How to save a SharePoint site as a template

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What does a site template do?

Saving a SharePoint site as a template saves you a time by making it so you don’t have to recreate similar apps (lists and libraries) and views for multiple sites that are mostly the same in structure and function. You can even save a site as template including its content (documents/items) so that you don’t need to re-upload the same content to each (such as blank worksheets, forms, guides, etc. you’ll complete/utilize on each site).

Examples of what to use site templates for

Frequently people might use site templates for project sites, where each project is going to have the same needs for communication and collaboration, and sometimes the same content such as project and budget worksheets or documents. You may also wish to use site templates for regular committee or group work such as annual event or semi-annual review processes and projects where you want a separate site to archive for each regular iteration of the group’s function.

How to create site templates

There are two methods I use to create templates of SharePoint sites. Either via Site Settings, or by simply modifying the URL of the site. Once created using one of the these methods, the template is saved to your site’s solution gallery and available to users creating new sites on the “Custom” tab of site template selection:

Save SharePoint site as template URL modification

To save a site as template, add _layouts/15/savetmpl.aspx to the end of the specific site or subsite’s URL. For example if you wanted Subsite C to be a reusable site template, you’d modify:

WebApp/sites/SiteCollection/SubsiteA/SubsiteB/SubsiteC

to this:

WebApp/sites/SiteCollection/SubsiteA/SubsiteB/SubsiteC/_layouts/15/savetmpl.aspx

Then complete the fields (file name, template name, description, etc.) and choose whether or not the template should include the site’s existing content (documents and items) or if the lists/libraries should be empty on sites created using the template.

If you get the error The “Save site as template” action is not supported on this site, follow these steps then try again.

Save SharePoint site as template via settings

This requires the site to have never had SharePoint Server Publishing (site feature) activated on the site. See next section if it already has.

To save a site as a template via site settings:

1. Click on the settings wheel (upper right corner)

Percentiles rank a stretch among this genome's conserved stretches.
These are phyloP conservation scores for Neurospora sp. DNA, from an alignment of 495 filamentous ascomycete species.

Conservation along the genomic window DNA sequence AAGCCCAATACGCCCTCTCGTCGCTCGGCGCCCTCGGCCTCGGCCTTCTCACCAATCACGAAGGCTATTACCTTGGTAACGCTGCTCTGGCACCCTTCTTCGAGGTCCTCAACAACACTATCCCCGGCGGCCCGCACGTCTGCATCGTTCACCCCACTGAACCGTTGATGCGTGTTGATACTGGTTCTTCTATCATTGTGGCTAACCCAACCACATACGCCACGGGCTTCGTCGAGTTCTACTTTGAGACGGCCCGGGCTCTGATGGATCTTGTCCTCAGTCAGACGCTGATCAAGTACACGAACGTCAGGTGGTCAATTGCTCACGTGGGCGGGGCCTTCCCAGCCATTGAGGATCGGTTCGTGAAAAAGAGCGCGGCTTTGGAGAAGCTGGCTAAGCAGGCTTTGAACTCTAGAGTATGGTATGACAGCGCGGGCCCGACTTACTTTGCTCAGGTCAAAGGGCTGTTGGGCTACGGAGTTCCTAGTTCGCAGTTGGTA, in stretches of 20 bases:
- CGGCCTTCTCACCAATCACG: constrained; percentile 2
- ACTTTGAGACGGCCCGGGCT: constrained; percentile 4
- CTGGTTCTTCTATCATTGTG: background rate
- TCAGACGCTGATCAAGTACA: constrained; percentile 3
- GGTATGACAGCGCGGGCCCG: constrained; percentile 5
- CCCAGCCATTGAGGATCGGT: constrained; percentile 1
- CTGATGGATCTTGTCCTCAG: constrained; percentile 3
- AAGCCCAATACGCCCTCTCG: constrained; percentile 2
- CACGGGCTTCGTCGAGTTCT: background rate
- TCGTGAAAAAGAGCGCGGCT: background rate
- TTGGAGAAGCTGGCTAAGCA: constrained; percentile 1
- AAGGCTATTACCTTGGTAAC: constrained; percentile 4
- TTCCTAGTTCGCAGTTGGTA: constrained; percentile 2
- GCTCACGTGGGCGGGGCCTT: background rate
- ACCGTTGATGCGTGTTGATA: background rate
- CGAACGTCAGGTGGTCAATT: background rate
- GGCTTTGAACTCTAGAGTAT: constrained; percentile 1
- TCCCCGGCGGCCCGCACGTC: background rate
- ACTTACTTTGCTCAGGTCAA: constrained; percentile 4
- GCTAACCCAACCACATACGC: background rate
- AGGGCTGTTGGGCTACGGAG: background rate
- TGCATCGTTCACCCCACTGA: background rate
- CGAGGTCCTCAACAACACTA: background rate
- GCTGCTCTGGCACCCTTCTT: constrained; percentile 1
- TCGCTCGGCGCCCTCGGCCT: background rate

2. Click site settings (if classic) or site information > view all site settings (if modern).

3. Choose Save site as template from under Site Actions

Save site as template option missing from Site settings?

The option is removed when users activate SharePoint Server Publishing Infrastructure (site collection feature) or SharePoint Server Publishing (site feature). You can still activate the “save site as template” ability separately via PowerShell for the site then follow the steps for URL modification above to get to the “Save as template” form.

The “Save site as template” action is not supported on this site solution for SharePoint 2013/2016/2019

My preferred way of creating a new site template from an existing site or subsite is just appending _layouts/15/savetmpl.aspx to the end of the site’s URL. However if saving sites as templates isn’t enabled for the site from which you’re creating a template, you’ll get the following error:

The “Save site as template” action is not supported on this site.

This error is just referring to a site property known as SaveSiteAsTemplateEnabled currently set to false.

This can be remedied (property changed to true) with a little bit of PowerShell ran on a SharePoint server. Run PowerShell as an administrator then run the following script, replacing the site URL with your own site or subsite’s URL.

Add-PSSnapin "Microsoft.SharePoint.PowerShell"
$web = Get-SPWeb https://WebApp/sites/SubsiteIfApplicable
$web.AllProperties["SaveSiteAsTemplateEnabled"] = "true"
$web.Update()

Once it completes, attempt to save the site as template again. You should now be able to proceed with saving the SharePoint site as template, and see the fields shown below:

Screenshot of a SharePoint site’s “Save as template” form fields.

Note that if a user activates the site collection feature SharePoint Server Publishing Infrastructure or the site feature SharePoint Server Publishing, you’ll need to run the PowerShell command again because activating those features includes disabling the SaveSiteAsTemplateEnabled property.

Where to find a SharePoint site’s solution gallery